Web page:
However, fee structure isn’t everything. While Coinbase might charge a slightly inflated fee to use the platform to perform cryptocurrency operations, the Coinbase trade deck supports more than twice as many cryptocurrency coins than Gemini. CryptoVantage notes that stablecoins have retained value better than the typical altcoin in the current bear marketplace, meaning there may be an opportunity for greater growth figures among some of the lesser-known or smaller crypto assets out there. If this resonates with you, Coinbase may be your only option for gaining access.
This Apple-1 Computer Is The Most Expensive In The World
While it might have been a “working computer,” it certainly wasn’t complete, and it looked nothing like what we expect a fully functioning computer to look like today. The first Apple-1s were basically just a fully assembled circuit board with 60 or so microchips. The end user still had to provide the “case, power supply transformers, power switch, ASCII keyboard, and composite video display” (via Jeffry Norman’s History of Information). Thankfully, the Apple-1 was selling at a computer hobbyist store where someone could purchase all of those things separately — American consumerism at its finest.
Over the years, several computers from the first batch of 200 Apple-1s have sold at auction. Each is unique because, after their initial sale, they were customized by each owner. In November 2021, the “Chaffey College” Apple-1, named because it was initially purchased by a professor at the college, sold for $400,000. In March 2020, RR Auction sold one for $458,711. In May 2019, Christie’s sold one for $459,000. Christie’s reportedly sold one signed by Steve Wozniak in 2013 for $387,750, and Charitybuzz sold another for $815,000 in August 2016.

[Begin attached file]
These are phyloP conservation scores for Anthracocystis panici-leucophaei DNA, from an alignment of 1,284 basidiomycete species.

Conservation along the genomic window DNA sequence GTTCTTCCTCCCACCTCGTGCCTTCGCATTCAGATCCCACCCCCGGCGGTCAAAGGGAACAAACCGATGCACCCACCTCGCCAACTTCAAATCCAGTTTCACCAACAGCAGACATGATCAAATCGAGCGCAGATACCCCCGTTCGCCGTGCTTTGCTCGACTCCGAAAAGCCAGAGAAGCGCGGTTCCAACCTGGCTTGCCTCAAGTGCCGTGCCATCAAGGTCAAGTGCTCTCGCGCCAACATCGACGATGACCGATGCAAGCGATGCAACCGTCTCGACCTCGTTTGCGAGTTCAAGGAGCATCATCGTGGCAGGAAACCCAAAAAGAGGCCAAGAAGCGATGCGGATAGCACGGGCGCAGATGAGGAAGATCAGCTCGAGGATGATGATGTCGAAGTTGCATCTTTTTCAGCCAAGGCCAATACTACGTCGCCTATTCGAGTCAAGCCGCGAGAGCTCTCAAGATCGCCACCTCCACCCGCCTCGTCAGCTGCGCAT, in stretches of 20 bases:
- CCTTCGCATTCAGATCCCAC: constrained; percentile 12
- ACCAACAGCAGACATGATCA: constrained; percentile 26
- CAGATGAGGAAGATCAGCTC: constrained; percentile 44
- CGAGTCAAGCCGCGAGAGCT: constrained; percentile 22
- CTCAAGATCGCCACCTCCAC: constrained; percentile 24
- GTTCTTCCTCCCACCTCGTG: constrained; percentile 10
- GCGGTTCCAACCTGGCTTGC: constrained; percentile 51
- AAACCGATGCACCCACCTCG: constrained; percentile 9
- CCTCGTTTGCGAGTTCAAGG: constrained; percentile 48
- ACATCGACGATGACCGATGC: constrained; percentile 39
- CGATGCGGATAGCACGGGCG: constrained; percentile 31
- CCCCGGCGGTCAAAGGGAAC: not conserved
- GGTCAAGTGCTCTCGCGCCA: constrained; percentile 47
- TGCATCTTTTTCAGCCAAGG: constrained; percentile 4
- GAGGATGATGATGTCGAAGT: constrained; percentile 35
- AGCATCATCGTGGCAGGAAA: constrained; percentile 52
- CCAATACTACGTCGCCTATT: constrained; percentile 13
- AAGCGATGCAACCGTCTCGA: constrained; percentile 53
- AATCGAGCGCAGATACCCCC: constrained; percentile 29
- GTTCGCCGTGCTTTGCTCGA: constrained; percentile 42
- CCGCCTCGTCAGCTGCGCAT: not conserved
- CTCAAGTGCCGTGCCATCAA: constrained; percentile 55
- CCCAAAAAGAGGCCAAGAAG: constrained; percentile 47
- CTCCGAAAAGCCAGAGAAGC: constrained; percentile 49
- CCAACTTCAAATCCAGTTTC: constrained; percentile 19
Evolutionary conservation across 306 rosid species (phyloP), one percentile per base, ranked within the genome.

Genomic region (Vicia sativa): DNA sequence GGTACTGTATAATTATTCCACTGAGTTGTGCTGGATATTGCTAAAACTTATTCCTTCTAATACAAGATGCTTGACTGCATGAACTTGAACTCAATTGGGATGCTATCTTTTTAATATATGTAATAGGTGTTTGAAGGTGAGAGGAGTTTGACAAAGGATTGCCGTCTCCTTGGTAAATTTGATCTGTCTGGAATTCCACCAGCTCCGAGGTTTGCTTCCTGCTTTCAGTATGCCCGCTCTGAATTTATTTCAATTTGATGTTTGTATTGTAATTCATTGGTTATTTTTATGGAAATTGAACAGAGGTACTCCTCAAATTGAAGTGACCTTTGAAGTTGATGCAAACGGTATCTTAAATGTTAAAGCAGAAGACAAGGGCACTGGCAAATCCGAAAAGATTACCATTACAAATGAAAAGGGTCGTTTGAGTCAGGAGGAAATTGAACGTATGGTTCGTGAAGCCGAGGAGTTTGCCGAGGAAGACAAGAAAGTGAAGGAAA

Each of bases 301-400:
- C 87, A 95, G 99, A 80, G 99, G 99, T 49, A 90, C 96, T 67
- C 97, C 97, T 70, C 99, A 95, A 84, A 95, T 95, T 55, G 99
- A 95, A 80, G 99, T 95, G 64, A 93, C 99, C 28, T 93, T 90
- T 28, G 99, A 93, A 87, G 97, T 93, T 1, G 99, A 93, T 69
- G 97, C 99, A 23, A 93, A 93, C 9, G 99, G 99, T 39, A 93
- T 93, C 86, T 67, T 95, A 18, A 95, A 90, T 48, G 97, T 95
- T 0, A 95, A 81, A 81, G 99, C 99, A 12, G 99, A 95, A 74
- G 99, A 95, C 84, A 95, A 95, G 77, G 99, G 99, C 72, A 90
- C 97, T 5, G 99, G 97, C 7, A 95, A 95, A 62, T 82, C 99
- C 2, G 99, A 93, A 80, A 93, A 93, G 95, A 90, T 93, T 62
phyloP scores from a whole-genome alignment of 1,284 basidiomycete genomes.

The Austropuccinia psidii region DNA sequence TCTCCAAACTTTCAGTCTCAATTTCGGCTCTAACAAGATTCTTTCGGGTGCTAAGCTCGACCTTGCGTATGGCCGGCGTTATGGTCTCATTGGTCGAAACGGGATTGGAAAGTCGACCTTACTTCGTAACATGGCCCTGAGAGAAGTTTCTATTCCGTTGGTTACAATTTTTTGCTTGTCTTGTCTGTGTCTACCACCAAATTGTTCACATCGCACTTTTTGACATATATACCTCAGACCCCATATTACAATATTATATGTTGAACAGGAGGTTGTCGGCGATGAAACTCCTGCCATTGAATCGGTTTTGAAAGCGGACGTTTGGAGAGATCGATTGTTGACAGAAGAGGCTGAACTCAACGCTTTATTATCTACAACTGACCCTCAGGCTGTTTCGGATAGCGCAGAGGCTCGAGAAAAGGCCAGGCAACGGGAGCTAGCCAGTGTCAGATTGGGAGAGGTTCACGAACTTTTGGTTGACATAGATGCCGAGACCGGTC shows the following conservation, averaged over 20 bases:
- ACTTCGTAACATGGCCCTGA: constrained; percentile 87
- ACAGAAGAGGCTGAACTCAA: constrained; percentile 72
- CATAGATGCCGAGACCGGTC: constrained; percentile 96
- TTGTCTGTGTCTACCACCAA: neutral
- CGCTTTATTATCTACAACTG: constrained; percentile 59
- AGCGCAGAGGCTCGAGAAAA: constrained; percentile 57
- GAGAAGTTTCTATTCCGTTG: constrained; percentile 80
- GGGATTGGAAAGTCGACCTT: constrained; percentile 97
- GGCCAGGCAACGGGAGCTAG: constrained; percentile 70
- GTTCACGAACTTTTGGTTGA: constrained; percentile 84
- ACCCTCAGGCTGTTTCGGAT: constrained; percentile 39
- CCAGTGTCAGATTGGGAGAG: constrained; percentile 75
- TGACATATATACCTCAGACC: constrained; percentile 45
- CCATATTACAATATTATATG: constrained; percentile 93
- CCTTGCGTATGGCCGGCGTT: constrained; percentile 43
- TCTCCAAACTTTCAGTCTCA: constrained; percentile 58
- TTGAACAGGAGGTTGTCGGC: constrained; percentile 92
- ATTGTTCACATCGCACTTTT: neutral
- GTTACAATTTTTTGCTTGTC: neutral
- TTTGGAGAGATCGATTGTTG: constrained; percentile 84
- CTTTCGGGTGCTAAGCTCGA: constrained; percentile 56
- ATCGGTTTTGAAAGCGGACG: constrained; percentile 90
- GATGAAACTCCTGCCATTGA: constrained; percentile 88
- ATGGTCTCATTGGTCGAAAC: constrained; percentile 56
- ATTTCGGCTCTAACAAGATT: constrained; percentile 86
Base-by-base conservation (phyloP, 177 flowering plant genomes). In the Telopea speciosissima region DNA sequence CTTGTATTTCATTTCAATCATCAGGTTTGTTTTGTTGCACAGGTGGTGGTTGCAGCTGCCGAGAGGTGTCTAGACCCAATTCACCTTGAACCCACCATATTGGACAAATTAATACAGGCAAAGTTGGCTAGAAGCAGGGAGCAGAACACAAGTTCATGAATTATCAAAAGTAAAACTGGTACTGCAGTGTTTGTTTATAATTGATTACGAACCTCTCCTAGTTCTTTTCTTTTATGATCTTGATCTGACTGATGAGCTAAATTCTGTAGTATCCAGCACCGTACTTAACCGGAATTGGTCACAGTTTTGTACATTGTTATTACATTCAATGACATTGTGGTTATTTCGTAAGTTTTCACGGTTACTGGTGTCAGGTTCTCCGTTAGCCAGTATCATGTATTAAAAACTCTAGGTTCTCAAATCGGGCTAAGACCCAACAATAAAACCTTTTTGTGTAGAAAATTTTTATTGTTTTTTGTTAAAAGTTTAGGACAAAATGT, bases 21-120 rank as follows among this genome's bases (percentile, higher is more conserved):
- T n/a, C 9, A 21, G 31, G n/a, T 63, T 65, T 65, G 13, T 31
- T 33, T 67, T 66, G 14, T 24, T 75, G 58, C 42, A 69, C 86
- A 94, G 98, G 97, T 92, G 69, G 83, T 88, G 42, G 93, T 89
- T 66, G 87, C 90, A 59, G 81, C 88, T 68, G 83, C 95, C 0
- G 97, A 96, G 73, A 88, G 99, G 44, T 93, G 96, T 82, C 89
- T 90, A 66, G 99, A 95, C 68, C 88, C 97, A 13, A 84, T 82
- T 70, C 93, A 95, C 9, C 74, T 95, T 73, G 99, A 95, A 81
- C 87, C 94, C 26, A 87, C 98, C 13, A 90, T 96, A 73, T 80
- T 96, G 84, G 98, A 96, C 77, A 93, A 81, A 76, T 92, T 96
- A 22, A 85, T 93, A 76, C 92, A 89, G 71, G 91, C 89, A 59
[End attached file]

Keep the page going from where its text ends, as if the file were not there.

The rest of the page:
Yet, none of those were the priciest Apple on the tree.
In October 2014, the Henry Ford Museum paid $905,000 for what amounted to a “vintage keyboard with pre-7400-series military specification chips, a vintage Sanyo monitor, a custom power supply in a wooden box, as well as two vintage tape-decks.” After what was described by Bonhams as “fierce competition with a bidder on the telephone,” the final sale price ended at nearly twice the estimate going into the auction. That kind of money puts a whole new spin on the idiom, “How ’bout them apples?”
Elon Musk’s Tesla Optimus Robot Actually Works
What’s arguably more interesting is what’s going on inside. Optimus uses the same self-driving computer as Autopilot in Tesla’s electric cars relies upon. It also trains itself using the same processes that Autopilot does on the roads. The development platform uses “semi off-the-shelf actuators,” Musk says. The battery is in the center of the robot’s torso, with 2.3 kWh capacity. That should be enough for a full day’s work, Tesla says.
The goal, Musk says, is a robot that can liberate a human workforce. He’s predicting “maybe a two order of magnitude potential improvement in economic output” by replacing human workers with Optimus.
As to whether that’s something, long term, people actually want, Musk pointed out that Tesla being a publicly traded company means it’ll be down to shareholders to decide. “The public controls Tesla, and I think that’s a good thing,” the CEO explained. “Because if I go crazy, you can fire me.”
Meta plans hiring freeze, NASA shoots an asteroid, and Elon’s texts about Twitter are made public • TechCrunch